Auto Review: 2020 Lexus RX 300 Luxury

UP against some fierce rivals, the 2020 Lexus RX 300 Luxury delivers a vastly improved driving experience over what came before it, with a sharper design, better dynamics and a host of technology and safety updates.

It sports a 2.0-litre turbocharged four cylinder engine, outputting 175kW of power and 350Nm of torque. It’s an impressive unit that delivers plenty of get up and go when you need it.

A smooth shifting and obedient six speed auto that’s lag free and offers linear power delivery makes driving a real pleasure in the RX 300, and the 5-seat model is great on long journeys. It is front wheel drive though, and has bugger all towing capacity.

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If you want AWD, you’ll have to venture further up the model range. It’s capable of the 0-100km/h sprint in around 9.2 seconds and rides on 18-inch alloy wheels, has LED headlights and daytime running lights.

There’s also auto high beam, front cornering lights, rain sensing wipers and a power tail gate. The boot reasonable too, with some 453-litres of space with the seats up, and around 924-litres with them down. It’s not the biggest in class, but it’s still good.

But what’s a road test without a journey to test things out properly. We hit the tarmac and headed down to Wollongong from the NSW Central Coast for a family outing, that included a stop for hot chips at a certain iconic location along the way.

The Lexus offered a beautiful ride and excellent handling on a variety of road surfaces, including the fun-to-drive bends between Stanwell Tops (where we stopped for those chips and some ice creams) and the Gong itself.

The Lexus offers good fuel economy on long journeys. Official figures are 8.1-litres/100km and we managed 8.4. It’s thirsty around town though, slurping the petrol much faster than we expected in traffic conditions (between 10 and 12-litres/100km).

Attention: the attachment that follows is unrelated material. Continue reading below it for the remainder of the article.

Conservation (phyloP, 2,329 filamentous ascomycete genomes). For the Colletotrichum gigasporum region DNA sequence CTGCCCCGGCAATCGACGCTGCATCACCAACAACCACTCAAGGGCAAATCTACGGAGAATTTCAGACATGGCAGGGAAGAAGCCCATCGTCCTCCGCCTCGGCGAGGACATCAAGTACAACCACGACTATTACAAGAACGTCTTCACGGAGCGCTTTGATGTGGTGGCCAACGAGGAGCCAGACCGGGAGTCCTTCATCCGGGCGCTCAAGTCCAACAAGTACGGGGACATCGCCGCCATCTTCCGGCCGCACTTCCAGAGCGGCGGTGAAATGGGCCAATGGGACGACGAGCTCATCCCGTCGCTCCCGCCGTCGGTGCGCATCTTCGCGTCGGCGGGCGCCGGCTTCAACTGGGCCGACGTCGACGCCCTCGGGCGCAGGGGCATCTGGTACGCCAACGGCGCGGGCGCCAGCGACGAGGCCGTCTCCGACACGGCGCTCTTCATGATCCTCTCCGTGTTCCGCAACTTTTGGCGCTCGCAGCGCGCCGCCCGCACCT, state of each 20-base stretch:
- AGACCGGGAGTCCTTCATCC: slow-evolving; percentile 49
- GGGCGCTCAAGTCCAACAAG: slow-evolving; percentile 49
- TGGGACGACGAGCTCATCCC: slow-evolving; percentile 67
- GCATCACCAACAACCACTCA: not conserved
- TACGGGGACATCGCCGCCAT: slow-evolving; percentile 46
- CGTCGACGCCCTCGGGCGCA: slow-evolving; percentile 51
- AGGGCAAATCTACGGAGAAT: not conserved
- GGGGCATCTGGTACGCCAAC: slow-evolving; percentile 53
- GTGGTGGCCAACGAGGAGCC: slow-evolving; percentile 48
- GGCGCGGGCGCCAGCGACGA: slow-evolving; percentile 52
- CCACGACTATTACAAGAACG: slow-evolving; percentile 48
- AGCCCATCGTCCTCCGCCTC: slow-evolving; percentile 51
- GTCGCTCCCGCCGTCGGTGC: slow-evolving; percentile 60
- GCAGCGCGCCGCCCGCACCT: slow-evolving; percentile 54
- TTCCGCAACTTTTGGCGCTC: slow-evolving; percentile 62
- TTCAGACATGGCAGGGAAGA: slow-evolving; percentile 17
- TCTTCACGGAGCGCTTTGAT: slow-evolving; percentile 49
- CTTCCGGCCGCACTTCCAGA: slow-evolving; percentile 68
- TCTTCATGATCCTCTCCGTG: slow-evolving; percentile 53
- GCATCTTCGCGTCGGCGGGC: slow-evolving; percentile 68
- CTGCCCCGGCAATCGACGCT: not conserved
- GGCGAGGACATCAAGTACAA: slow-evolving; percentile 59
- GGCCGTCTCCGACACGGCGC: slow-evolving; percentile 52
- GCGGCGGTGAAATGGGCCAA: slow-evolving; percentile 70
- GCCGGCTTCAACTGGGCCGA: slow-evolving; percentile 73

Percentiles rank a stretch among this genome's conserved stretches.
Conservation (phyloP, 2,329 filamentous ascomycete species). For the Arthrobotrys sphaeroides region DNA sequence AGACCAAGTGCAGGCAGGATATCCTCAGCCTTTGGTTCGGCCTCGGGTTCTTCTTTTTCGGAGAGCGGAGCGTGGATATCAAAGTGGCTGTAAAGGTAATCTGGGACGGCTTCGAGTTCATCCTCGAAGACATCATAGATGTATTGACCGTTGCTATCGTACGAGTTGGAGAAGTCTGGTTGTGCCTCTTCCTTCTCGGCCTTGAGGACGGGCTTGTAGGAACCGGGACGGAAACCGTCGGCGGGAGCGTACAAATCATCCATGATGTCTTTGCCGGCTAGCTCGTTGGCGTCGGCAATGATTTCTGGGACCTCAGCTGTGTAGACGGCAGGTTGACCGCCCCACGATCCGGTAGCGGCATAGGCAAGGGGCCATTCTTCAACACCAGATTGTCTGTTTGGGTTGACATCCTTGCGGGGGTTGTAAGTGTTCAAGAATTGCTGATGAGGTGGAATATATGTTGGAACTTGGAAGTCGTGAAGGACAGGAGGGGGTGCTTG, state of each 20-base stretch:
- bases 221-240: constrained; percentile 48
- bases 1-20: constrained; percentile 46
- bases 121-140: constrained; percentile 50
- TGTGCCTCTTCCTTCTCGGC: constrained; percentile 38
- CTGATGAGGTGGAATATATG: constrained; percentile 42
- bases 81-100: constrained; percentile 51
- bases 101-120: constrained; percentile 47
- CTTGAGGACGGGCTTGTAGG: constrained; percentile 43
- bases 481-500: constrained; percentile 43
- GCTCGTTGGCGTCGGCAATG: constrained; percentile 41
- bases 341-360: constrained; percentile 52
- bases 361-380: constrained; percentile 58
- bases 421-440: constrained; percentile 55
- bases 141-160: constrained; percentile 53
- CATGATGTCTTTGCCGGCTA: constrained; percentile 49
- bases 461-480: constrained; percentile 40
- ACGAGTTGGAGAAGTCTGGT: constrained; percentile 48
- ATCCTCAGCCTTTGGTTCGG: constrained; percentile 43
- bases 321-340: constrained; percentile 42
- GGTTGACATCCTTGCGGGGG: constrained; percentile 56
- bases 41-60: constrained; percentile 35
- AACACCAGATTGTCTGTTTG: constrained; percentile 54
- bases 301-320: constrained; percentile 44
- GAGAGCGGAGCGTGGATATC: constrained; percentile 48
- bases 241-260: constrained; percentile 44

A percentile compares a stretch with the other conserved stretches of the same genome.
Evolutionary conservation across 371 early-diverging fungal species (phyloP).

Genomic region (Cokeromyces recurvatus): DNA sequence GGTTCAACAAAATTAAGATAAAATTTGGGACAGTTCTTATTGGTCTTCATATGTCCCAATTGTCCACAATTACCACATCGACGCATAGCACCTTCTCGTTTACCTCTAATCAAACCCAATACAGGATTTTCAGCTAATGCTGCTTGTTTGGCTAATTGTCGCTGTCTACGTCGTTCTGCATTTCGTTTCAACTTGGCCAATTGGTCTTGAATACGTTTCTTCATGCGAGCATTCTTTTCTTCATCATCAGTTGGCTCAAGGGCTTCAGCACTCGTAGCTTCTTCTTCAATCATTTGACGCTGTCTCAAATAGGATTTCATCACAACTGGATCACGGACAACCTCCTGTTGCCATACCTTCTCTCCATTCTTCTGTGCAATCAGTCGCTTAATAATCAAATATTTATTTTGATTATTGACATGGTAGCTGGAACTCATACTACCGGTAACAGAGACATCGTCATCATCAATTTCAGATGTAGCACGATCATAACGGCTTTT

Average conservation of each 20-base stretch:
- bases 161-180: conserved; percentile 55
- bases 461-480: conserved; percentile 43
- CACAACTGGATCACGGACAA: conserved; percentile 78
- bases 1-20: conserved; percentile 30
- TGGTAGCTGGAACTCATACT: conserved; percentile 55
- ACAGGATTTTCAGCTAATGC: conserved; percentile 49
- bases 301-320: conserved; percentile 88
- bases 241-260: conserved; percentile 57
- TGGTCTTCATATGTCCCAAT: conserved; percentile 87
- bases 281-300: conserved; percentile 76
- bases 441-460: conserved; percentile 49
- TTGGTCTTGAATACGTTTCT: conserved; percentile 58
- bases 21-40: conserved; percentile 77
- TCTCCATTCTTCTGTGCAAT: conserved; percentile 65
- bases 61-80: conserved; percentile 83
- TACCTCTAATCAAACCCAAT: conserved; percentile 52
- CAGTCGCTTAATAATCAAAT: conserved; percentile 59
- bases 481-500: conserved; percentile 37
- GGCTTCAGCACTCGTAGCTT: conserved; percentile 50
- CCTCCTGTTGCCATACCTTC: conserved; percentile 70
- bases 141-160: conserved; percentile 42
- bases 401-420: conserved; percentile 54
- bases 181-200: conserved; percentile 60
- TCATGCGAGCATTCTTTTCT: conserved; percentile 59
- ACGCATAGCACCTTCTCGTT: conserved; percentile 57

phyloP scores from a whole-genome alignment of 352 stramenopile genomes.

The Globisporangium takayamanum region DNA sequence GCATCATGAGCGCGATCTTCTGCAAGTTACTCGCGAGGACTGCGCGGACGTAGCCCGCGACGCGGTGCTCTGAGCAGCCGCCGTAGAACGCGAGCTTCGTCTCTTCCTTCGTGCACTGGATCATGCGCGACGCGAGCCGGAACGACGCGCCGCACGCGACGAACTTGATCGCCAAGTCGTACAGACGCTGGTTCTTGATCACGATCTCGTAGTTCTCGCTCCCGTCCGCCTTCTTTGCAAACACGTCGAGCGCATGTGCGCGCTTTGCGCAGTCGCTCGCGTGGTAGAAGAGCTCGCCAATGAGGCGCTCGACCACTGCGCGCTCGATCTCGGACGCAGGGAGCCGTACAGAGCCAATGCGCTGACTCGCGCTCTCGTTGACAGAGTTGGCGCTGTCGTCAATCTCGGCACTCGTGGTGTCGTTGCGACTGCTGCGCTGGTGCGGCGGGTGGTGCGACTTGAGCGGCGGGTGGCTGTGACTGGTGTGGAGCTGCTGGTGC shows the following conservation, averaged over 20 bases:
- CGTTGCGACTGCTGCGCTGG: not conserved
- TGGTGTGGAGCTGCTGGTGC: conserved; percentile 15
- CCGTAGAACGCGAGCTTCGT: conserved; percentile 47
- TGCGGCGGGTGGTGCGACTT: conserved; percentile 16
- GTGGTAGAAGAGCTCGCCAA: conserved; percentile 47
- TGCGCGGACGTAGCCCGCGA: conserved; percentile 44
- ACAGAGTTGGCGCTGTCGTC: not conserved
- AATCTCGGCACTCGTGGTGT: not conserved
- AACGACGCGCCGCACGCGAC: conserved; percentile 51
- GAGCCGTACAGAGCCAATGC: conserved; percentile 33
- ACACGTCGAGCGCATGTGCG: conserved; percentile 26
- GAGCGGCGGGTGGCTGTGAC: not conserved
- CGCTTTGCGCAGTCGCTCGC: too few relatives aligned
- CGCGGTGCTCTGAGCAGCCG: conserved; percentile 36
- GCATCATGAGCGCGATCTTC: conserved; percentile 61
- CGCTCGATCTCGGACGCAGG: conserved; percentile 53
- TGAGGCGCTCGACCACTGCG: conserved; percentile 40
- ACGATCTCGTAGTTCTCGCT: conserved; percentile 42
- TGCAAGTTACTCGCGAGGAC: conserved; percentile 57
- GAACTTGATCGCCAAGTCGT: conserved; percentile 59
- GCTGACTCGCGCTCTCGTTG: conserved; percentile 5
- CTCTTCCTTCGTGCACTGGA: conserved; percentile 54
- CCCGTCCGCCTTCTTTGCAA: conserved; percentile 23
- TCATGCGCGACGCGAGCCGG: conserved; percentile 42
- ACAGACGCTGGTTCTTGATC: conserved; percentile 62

Probably the most exciting change for the RX 300 can be found inside though, with a new 12.3 inch touchscreen infotainment system. Yes, we really did say touchscreen. Lexus has finally succumbed, which is great, and it’s an easy to use solution to boot.

There is a but though, it’s a fair way from the driver’s position, and the angle is a little odd, as it’s deep set into the top of the dash. It means reaching for the touchscreen will not be to everyone’s liking.

The touch pad we’ve come to know and love or loath, depending on your opinion of them, is still on hand should you prefer to drive the infotainment system that way, and we reckon most people will. So it’s a bit of a win-loss in that respect.

It gets better though, because Lexus has also added Apple CarPlay and Android Auto (yes, we were a little excited too). The Luxury edition of the RX 300 also comes with satellite navigation, DAB+ digital radio, a CD player, and access to Lexus Enform.

The suite of assistance apps adds MyTrips and Places (travel tools that show you fuel station locations and let you find and contact restaurants), Parking, Calendar and Weather. The latter three should be self explanatory.